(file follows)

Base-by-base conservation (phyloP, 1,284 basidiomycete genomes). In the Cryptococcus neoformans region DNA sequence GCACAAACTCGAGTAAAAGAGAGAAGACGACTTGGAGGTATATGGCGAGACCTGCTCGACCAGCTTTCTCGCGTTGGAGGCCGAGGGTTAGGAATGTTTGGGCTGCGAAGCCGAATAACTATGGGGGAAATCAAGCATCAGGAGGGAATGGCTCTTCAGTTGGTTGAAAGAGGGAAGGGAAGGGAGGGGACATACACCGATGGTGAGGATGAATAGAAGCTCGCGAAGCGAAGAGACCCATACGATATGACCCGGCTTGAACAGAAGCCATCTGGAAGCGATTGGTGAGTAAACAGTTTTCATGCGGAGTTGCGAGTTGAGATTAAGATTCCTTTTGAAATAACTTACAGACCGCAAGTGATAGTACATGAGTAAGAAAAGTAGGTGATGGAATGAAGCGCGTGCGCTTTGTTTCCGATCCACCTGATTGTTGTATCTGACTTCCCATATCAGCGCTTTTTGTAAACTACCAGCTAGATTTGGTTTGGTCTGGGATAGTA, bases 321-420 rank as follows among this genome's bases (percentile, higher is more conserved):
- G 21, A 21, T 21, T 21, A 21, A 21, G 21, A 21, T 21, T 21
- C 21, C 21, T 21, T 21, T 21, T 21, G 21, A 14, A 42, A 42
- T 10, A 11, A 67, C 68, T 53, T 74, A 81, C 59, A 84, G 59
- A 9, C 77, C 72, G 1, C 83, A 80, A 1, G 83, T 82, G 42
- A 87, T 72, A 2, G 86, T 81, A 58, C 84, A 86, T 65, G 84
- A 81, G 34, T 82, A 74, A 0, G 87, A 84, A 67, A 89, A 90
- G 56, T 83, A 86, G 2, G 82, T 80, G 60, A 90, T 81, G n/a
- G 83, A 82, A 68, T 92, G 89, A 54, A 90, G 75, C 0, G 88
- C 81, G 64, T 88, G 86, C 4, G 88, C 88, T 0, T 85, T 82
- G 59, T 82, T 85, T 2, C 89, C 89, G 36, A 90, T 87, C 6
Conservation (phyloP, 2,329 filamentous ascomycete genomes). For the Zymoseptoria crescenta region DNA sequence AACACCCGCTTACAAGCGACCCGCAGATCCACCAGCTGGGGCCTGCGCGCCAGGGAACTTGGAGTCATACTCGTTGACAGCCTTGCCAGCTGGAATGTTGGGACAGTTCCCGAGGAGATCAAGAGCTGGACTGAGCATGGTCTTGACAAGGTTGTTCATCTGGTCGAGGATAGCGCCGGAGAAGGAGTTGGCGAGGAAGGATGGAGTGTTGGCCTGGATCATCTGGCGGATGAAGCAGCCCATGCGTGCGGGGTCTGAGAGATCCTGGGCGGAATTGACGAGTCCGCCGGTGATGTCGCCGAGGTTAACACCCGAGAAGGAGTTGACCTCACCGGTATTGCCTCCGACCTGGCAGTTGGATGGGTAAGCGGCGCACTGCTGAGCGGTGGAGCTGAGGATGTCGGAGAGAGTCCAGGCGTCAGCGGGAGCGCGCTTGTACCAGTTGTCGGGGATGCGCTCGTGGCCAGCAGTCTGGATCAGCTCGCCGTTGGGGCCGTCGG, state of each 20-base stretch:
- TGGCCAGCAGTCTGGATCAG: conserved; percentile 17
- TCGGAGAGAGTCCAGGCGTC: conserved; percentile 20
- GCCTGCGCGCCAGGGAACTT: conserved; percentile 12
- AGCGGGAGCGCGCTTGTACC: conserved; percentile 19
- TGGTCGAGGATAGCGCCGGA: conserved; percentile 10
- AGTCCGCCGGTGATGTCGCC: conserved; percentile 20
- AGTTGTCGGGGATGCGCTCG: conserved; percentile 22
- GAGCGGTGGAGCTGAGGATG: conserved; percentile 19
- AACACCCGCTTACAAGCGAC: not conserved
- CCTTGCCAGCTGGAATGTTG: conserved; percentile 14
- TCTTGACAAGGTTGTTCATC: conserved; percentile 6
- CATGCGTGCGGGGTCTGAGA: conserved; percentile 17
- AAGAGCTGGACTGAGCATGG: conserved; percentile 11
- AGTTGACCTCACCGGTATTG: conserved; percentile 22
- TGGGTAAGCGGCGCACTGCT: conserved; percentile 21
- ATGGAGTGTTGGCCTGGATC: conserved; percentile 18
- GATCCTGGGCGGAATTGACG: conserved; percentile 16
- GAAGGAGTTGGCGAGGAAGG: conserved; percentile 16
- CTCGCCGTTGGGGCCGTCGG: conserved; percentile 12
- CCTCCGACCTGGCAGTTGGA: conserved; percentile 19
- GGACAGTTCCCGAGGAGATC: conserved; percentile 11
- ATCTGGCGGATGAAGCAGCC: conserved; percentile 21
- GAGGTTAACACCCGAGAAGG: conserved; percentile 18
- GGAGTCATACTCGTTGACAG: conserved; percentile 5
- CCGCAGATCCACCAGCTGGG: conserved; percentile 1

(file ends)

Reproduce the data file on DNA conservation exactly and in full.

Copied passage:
Base-by-base conservation (phyloP, 1,284 basidiomycete genomes). In the Cryptococcus neoformans region DNA sequence GCACAAACTCGAGTAAAAGAGAGAAGACGACTTGGAGGTATATGGCGAGACCTGCTCGACCAGCTTTCTCGCGTTGGAGGCCGAGGGTTAGGAATGTTTGGGCTGCGAAGCCGAATAACTATGGGGGAAATCAAGCATCAGGAGGGAATGGCTCTTCAGTTGGTTGAAAGAGGGAAGGGAAGGGAGGGGACATACACCGATGGTGAGGATGAATAGAAGCTCGCGAAGCGAAGAGACCCATACGATATGACCCGGCTTGAACAGAAGCCATCTGGAAGCGATTGGTGAGTAAACAGTTTTCATGCGGAGTTGCGAGTTGAGATTAAGATTCCTTTTGAAATAACTTACAGACCGCAAGTGATAGTACATGAGTAAGAAAAGTAGGTGATGGAATGAAGCGCGTGCGCTTTGTTTCCGATCCACCTGATTGTTGTATCTGACTTCCCATATCAGCGCTTTTTGTAAACTACCAGCTAGATTTGGTTTGGTCTGGGATAGTA, bases 321-420 rank as follows among this genome's bases (percentile, higher is more conserved):
- G 21, A 21, T 21, T 21, A 21, A 21, G 21, A 21, T 21, T 21
- C 21, C 21, T 21, T 21, T 21, T 21, G 21, A 14, A 42, A 42
- T 10, A 11, A 67, C 68, T 53, T 74, A 81, C 59, A 84, G 59
- A 9, C 77, C 72, G 1, C 83, A 80, A 1, G 83, T 82, G 42
- A 87, T 72, A 2, G 86, T 81, A 58, C 84, A 86, T 65, G 84
- A 81, G 34, T 82, A 74, A 0, G 87, A 84, A 67, A 89, A 90
- G 56, T 83, A 86, G 2, G 82, T 80, G 60, A 90, T 81, G n/a
- G 83, A 82, A 68, T 92, G 89, A 54, A 90, G 75, C 0, G 88
- C 81, G 64, T 88, G 86, C 4, G 88, C 88, T 0, T 85, T 82
- G 59, T 82, T 85, T 2, C 89, C 89, G 36, A 90, T 87, C 6
Conservation (phyloP, 2,329 filamentous ascomycete genomes). For the Zymoseptoria crescenta region DNA sequence AACACCCGCTTACAAGCGACCCGCAGATCCACCAGCTGGGGCCTGCGCGCCAGGGAACTTGGAGTCATACTCGTTGACAGCCTTGCCAGCTGGAATGTTGGGACAGTTCCCGAGGAGATCAAGAGCTGGACTGAGCATGGTCTTGACAAGGTTGTTCATCTGGTCGAGGATAGCGCCGGAGAAGGAGTTGGCGAGGAAGGATGGAGTGTTGGCCTGGATCATCTGGCGGATGAAGCAGCCCATGCGTGCGGGGTCTGAGAGATCCTGGGCGGAATTGACGAGTCCGCCGGTGATGTCGCCGAGGTTAACACCCGAGAAGGAGTTGACCTCACCGGTATTGCCTCCGACCTGGCAGTTGGATGGGTAAGCGGCGCACTGCTGAGCGGTGGAGCTGAGGATGTCGGAGAGAGTCCAGGCGTCAGCGGGAGCGCGCTTGTACCAGTTGTCGGGGATGCGCTCGTGGCCAGCAGTCTGGATCAGCTCGCCGTTGGGGCCGTCGG, state of each 20-base stretch:
- TGGCCAGCAGTCTGGATCAG: conserved; percentile 17
- TCGGAGAGAGTCCAGGCGTC: conserved; percentile 20
- GCCTGCGCGCCAGGGAACTT: conserved; percentile 12
- AGCGGGAGCGCGCTTGTACC: conserved; percentile 19
- TGGTCGAGGATAGCGCCGGA: conserved; percentile 10
- AGTCCGCCGGTGATGTCGCC: conserved; percentile 20
- AGTTGTCGGGGATGCGCTCG: conserved; percentile 22
- GAGCGGTGGAGCTGAGGATG: conserved; percentile 19
- AACACCCGCTTACAAGCGAC: not conserved
- CCTTGCCAGCTGGAATGTTG: conserved; percentile 14
- TCTTGACAAGGTTGTTCATC: conserved; percentile 6
- CATGCGTGCGGGGTCTGAGA: conserved; percentile 17
- AAGAGCTGGACTGAGCATGG: conserved; percentile 11
- AGTTGACCTCACCGGTATTG: conserved; percentile 22
- TGGGTAAGCGGCGCACTGCT: conserved; percentile 21
- ATGGAGTGTTGGCCTGGATC: conserved; percentile 18
- GATCCTGGGCGGAATTGACG: conserved; percentile 16
- GAAGGAGTTGGCGAGGAAGG: conserved; percentile 16
- CTCGCCGTTGGGGCCGTCGG: conserved; percentile 12
- CCTCCGACCTGGCAGTTGGA: conserved; percentile 19
- GGACAGTTCCCGAGGAGATC: conserved; percentile 11
- ATCTGGCGGATGAAGCAGCC: conserved; percentile 21
- GAGGTTAACACCCGAGAAGG: conserved; percentile 18
- GGAGTCATACTCGTTGACAG: conserved; percentile 5
- CCGCAGATCCACCAGCTGGG: conserved; percentile 1